The ceiling of the dome is a mosaic made of tiles which depicts the view from this spot after the bombing and is based on photographs taken by the US army. The fountain in the middle of the room is designed to evoke the time 08:15 when the atom bomb was detonated above Hiroshima. Disappointingly this simply consists of a flat circle of stone with a wedge indicating the space between the minute and hour hands in a different colour. The sound of the running water from the fountain is much more important to the experience than the appearance of the fountain itself.
The National Peace Memorial Museum
The National Peace Memorial Museum was half closed for renovations when we visited which is a bit disappointing and also made it very crowded in the parts that were open. Near the start of the museum tour is an interesting map of the town accompanied by documentary footage of the bombing. There are also exhibits about the secondary effects of an atomic bomb like the fallout and the “black rain” which was contaminated with radioactive soot from the fires following the explosion..
The majority and most effective of the open exhibits in the museum consisted of personal effects of victims of the bombing accompanied by short biographies of the people and what they were doing at the time. This museum is probably the best I have visited in Japan for having English translations of the descriptions of the exhibits. A surprising number of the victims seem to have been school children who were engaged in work parties demolishing buildings to make fire breaks in case the allies tried to create fire storms in the mostly wooden city as they had done against other Japanese targets. There are also collections of day to day items that have been caught in the blast, some becoming almost unidentifiable, collections of glass bottles melted into lumps, roof tiles covered with tiny blisters where the surface melted in the heat.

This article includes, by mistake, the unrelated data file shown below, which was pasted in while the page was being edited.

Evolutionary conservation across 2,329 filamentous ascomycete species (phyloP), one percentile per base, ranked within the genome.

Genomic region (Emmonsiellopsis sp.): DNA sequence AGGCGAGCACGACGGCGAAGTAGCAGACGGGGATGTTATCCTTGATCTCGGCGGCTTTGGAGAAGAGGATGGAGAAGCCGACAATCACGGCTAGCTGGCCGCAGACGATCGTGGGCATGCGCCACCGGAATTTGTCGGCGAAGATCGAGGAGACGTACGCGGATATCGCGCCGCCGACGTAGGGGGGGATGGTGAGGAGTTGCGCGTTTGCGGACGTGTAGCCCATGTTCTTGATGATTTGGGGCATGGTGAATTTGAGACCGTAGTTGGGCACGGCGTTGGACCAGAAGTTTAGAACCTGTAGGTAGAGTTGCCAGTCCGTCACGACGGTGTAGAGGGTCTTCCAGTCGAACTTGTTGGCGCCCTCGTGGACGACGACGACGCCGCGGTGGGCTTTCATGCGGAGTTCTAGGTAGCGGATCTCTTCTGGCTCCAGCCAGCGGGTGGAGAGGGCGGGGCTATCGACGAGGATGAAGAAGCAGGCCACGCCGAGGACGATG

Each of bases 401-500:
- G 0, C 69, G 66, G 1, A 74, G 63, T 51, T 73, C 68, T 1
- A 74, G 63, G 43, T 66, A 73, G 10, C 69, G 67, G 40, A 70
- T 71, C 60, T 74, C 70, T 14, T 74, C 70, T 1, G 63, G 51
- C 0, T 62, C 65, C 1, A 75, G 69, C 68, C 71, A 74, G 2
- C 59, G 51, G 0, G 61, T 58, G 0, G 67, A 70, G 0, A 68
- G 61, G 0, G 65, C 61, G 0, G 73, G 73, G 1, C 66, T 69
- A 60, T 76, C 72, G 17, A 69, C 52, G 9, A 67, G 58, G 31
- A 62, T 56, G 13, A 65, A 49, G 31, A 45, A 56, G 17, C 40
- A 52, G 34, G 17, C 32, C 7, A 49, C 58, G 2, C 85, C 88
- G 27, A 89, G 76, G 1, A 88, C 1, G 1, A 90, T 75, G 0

Towards the end of the museum we get to find out more about Sasaki Sadako who was exposed to the blast at the age of 2 and sustained no apparent injuries. By the age of 12 though she had been diagnosed with terminal leukaemia. Her story and passionate belief in the power of folding 1000 paper cranes to grant any wish is the inspiration for the Children’s Peace Monument which you can see pictures of above.
The museum was incredibly crowded and had a number of quite insensitive people visiting whose loud talking, jostling to get to the front to see exhibits and habit of taking pictures of things with loud mobile phones made for a less solemn atmosphere than the subject matter deserves but I found that waiting for particularly large/annoying groups to pass was a good strategy.
Anyone visiting Hiroshima for more than a few hours should definitely budget to spend about half a day in this museum, but perhaps look up whether it is fully open and definitely try to go on a day when it is unlikely to be crowded!
Following the museum we still had a few hours before dinner time so we decided to see what else we could find to look at in Hiroshima. This post is already far too long so I’ll make another one about what we found.